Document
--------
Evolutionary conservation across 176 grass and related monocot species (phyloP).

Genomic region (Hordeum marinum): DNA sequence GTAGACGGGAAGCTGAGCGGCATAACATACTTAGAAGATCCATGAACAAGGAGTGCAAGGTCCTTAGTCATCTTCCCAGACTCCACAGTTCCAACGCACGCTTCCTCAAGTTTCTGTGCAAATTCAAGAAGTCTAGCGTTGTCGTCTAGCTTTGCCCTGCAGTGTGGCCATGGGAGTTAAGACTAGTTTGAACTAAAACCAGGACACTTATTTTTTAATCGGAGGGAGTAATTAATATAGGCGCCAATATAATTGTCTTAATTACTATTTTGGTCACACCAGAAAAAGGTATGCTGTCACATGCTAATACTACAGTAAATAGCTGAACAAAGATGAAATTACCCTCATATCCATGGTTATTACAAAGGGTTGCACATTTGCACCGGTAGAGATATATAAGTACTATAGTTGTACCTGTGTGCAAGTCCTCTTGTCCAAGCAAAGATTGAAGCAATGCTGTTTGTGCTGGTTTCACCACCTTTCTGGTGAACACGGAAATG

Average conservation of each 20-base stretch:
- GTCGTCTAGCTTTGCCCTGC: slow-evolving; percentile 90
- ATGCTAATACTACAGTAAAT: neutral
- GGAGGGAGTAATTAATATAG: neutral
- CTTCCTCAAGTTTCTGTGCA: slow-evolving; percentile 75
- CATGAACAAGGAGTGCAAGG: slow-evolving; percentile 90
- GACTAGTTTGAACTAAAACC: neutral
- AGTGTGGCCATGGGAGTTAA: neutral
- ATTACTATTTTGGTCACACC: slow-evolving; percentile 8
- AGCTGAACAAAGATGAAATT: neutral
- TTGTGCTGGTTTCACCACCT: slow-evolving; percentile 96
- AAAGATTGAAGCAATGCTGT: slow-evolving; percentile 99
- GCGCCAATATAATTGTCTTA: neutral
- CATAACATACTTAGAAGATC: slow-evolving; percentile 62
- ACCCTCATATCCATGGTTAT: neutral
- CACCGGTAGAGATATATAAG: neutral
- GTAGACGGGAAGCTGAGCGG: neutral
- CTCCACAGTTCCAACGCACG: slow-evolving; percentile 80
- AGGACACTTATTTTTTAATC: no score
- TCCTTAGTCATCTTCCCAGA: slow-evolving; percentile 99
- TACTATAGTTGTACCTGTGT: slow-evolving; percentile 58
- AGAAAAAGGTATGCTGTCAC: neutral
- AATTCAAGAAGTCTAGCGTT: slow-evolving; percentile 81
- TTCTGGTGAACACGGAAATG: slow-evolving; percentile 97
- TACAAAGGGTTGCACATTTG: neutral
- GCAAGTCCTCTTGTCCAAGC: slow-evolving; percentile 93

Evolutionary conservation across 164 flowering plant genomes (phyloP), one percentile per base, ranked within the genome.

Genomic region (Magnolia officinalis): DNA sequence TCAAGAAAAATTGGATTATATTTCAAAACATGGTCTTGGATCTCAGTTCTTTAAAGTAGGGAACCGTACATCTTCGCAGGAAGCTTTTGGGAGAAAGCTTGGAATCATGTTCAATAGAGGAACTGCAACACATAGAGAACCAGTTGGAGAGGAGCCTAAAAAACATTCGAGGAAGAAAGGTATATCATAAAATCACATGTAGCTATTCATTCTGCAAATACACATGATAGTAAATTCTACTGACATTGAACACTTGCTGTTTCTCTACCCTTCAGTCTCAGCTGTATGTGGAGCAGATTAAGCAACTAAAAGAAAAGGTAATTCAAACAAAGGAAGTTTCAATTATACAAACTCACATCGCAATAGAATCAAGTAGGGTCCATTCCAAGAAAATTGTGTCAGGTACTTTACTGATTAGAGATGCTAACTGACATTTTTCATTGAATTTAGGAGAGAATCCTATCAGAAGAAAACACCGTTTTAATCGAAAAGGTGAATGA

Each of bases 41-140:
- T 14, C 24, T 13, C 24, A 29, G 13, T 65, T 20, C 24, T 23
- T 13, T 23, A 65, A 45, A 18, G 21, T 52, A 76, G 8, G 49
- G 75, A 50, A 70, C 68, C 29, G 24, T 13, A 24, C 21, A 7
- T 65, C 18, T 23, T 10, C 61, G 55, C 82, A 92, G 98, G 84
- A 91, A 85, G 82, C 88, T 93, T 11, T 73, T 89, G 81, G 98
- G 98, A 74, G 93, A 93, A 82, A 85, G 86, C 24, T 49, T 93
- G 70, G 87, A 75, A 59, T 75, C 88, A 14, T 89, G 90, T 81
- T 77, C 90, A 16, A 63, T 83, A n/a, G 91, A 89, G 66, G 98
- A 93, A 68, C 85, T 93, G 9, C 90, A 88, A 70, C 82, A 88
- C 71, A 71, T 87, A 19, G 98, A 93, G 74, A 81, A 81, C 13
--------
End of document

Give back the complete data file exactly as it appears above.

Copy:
Evolutionary conservation across 176 grass and related monocot species (phyloP).

Genomic region (Hordeum marinum): DNA sequence GTAGACGGGAAGCTGAGCGGCATAACATACTTAGAAGATCCATGAACAAGGAGTGCAAGGTCCTTAGTCATCTTCCCAGACTCCACAGTTCCAACGCACGCTTCCTCAAGTTTCTGTGCAAATTCAAGAAGTCTAGCGTTGTCGTCTAGCTTTGCCCTGCAGTGTGGCCATGGGAGTTAAGACTAGTTTGAACTAAAACCAGGACACTTATTTTTTAATCGGAGGGAGTAATTAATATAGGCGCCAATATAATTGTCTTAATTACTATTTTGGTCACACCAGAAAAAGGTATGCTGTCACATGCTAATACTACAGTAAATAGCTGAACAAAGATGAAATTACCCTCATATCCATGGTTATTACAAAGGGTTGCACATTTGCACCGGTAGAGATATATAAGTACTATAGTTGTACCTGTGTGCAAGTCCTCTTGTCCAAGCAAAGATTGAAGCAATGCTGTTTGTGCTGGTTTCACCACCTTTCTGGTGAACACGGAAATG

Average conservation of each 20-base stretch:
- GTCGTCTAGCTTTGCCCTGC: slow-evolving; percentile 90
- ATGCTAATACTACAGTAAAT: neutral
- GGAGGGAGTAATTAATATAG: neutral
- CTTCCTCAAGTTTCTGTGCA: slow-evolving; percentile 75
- CATGAACAAGGAGTGCAAGG: slow-evolving; percentile 90
- GACTAGTTTGAACTAAAACC: neutral
- AGTGTGGCCATGGGAGTTAA: neutral
- ATTACTATTTTGGTCACACC: slow-evolving; percentile 8
- AGCTGAACAAAGATGAAATT: neutral
- TTGTGCTGGTTTCACCACCT: slow-evolving; percentile 96
- AAAGATTGAAGCAATGCTGT: slow-evolving; percentile 99
- GCGCCAATATAATTGTCTTA: neutral
- CATAACATACTTAGAAGATC: slow-evolving; percentile 62
- ACCCTCATATCCATGGTTAT: neutral
- CACCGGTAGAGATATATAAG: neutral
- GTAGACGGGAAGCTGAGCGG: neutral
- CTCCACAGTTCCAACGCACG: slow-evolving; percentile 80
- AGGACACTTATTTTTTAATC: no score
- TCCTTAGTCATCTTCCCAGA: slow-evolving; percentile 99
- TACTATAGTTGTACCTGTGT: slow-evolving; percentile 58
- AGAAAAAGGTATGCTGTCAC: neutral
- AATTCAAGAAGTCTAGCGTT: slow-evolving; percentile 81
- TTCTGGTGAACACGGAAATG: slow-evolving; percentile 97
- TACAAAGGGTTGCACATTTG: neutral
- GCAAGTCCTCTTGTCCAAGC: slow-evolving; percentile 93

Evolutionary conservation across 164 flowering plant genomes (phyloP), one percentile per base, ranked within the genome.

Genomic region (Magnolia officinalis): DNA sequence TCAAGAAAAATTGGATTATATTTCAAAACATGGTCTTGGATCTCAGTTCTTTAAAGTAGGGAACCGTACATCTTCGCAGGAAGCTTTTGGGAGAAAGCTTGGAATCATGTTCAATAGAGGAACTGCAACACATAGAGAACCAGTTGGAGAGGAGCCTAAAAAACATTCGAGGAAGAAAGGTATATCATAAAATCACATGTAGCTATTCATTCTGCAAATACACATGATAGTAAATTCTACTGACATTGAACACTTGCTGTTTCTCTACCCTTCAGTCTCAGCTGTATGTGGAGCAGATTAAGCAACTAAAAGAAAAGGTAATTCAAACAAAGGAAGTTTCAATTATACAAACTCACATCGCAATAGAATCAAGTAGGGTCCATTCCAAGAAAATTGTGTCAGGTACTTTACTGATTAGAGATGCTAACTGACATTTTTCATTGAATTTAGGAGAGAATCCTATCAGAAGAAAACACCGTTTTAATCGAAAAGGTGAATGA

Each of bases 41-140:
- T 14, C 24, T 13, C 24, A 29, G 13, T 65, T 20, C 24, T 23
- T 13, T 23, A 65, A 45, A 18, G 21, T 52, A 76, G 8, G 49
- G 75, A 50, A 70, C 68, C 29, G 24, T 13, A 24, C 21, A 7
- T 65, C 18, T 23, T 10, C 61, G 55, C 82, A 92, G 98, G 84
- A 91, A 85, G 82, C 88, T 93, T 11, T 73, T 89, G 81, G 98
- G 98, A 74, G 93, A 93, A 82, A 85, G 86, C 24, T 49, T 93
- G 70, G 87, A 75, A 59, T 75, C 88, A 14, T 89, G 90, T 81
- T 77, C 90, A 16, A 63, T 83, A n/a, G 91, A 89, G 66, G 98
- A 93, A 68, C 85, T 93, G 9, C 90, A 88, A 70, C 82, A 88
- C 71, A 71, T 87, A 19, G 98, A 93, G 74, A 81, A 81, C 13